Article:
I first met John in 2002 while he was volunteering at Sligo Creek Nursing Home in Takoma Park, MD. We shared a vision -- that tablet pc's which translate handwriting into text could overcome the computer phobia of senior citizens who do not type, and that email, the web, webcams, photo slideshows, and videoconferencing with friends and relatives could greatly improve senior citizens' connections with the world.
Those were great ideas, but the computer phobia of residents and staff of nursing homes proved to be far greater than I expected. After making initial progress in feeling comfortable with computers, several nursing home residents experienced cognitive setbacks that meant we had to start all over again, so that you'd spend half an hour getting a resident to simply open a web browser or send an email of one sentence in length. The setbacks caused me to abandon the project in frustration.
But John persevered. He was the bulldog who kept on pushing for practical ways to implement the vision. A year later he called me to report success in creating a model program at the Hebrew Home of Washington. I examined it, was duly impressed, as were editors at The Washington Post, who accepted my freelance piece about his work, "Bridging the Digital Divide: Teens Help Seniors Go Online."
I miss John, and will go on some long walks to have some more conversations with him.
Having written extensively about the potential power of online neighborhoods nationally, I'm pleased to see the extent of electronic democracy in Chatham County, NC, where I now live. Though Chatham is a relatively rural community, it seems to have thriving online communities.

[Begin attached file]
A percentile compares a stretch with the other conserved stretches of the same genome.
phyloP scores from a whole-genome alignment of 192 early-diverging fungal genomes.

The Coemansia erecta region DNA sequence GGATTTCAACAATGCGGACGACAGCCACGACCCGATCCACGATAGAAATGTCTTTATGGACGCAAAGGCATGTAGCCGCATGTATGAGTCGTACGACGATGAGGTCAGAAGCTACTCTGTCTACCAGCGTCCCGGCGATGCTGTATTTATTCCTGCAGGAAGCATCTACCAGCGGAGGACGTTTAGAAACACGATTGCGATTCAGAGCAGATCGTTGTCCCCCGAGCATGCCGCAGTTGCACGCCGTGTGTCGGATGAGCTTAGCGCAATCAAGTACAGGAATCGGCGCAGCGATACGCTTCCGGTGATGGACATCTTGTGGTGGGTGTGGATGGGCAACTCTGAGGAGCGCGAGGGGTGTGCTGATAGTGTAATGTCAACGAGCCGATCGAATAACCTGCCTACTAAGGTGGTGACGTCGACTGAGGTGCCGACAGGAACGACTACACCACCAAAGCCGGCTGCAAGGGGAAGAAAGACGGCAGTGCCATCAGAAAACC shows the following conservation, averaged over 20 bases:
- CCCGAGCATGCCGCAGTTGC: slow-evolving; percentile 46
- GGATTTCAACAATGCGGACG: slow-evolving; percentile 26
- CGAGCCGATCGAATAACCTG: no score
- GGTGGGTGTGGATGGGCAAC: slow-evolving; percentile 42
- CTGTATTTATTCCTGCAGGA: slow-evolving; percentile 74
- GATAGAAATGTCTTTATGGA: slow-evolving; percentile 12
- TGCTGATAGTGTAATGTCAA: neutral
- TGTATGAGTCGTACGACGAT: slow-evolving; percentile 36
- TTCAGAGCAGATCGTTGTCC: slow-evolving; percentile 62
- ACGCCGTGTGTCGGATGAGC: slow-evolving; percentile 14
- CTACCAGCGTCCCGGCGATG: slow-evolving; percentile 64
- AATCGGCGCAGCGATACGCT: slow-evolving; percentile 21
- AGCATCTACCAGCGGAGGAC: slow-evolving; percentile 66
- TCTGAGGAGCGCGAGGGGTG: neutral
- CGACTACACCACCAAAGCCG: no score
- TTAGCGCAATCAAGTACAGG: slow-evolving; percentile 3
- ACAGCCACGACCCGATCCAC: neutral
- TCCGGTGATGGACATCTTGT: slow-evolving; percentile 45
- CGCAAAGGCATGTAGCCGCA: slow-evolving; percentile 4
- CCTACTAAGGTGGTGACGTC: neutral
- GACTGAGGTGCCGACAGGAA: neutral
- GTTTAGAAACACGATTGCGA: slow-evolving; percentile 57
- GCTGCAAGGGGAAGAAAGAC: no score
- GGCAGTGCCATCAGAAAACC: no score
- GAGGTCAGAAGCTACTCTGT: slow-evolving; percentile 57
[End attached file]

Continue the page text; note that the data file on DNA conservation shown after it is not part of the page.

Despite President Bush's declaration that the U.S. "does not torture," the Senate Armed Services Committee has produced evidence that it was the policy of the U.S. government after 9/11 to use almost any aggressive technique, including beatings, electrical shocks, sexual humiliation, waterboarding, starvation, tying detainees, enforced nudity for weeks, and repeated kicks in the groin by female interrogators. A lawyer for the CIA's Counterterrorist Center, Jonathan Fredman, told the committee that the only limit to the aggressive techniques was "if the detainee dies, you're doing it wrong."
Thousands were falsely imprisoned, without any evidence of their guilt, and many of them were tortured and abused. At least 25 detainees were murdered out of a total of 100 detainee deaths, according to Larry Wilkerson, Colin Powell's former Chief of Staff.
U.S. Army General Antonia Taguba, who led the investigation into prisoner abuse at Abu Ghraib, has accused the Bush administration of committing "war crimes" and called for those responsible to be held account, according to the McClatchy Washington Bureau.
"After years of disclosures by government investigations, media accounts and reports from human rights organizations, there is no longer any doubt as to whether the current administration has committed war crimes," Taguba wrote. "The only question that remains to be answered is whether those who ordered the use of torture will be held to account."
Many former detainees eventually released as innocent still suffer from trauma, the Associated Press reports on a study by Physicians for Human Rights. Further, "military lawyers warned the Pentagon that some of the methods it used to interrogate and hold detainees after the Sept. 11, 2001 attacks violated military, U.S. and international law. Those objections were overruled by the top Pentagon lawyer, who said he was unaware of the criticism."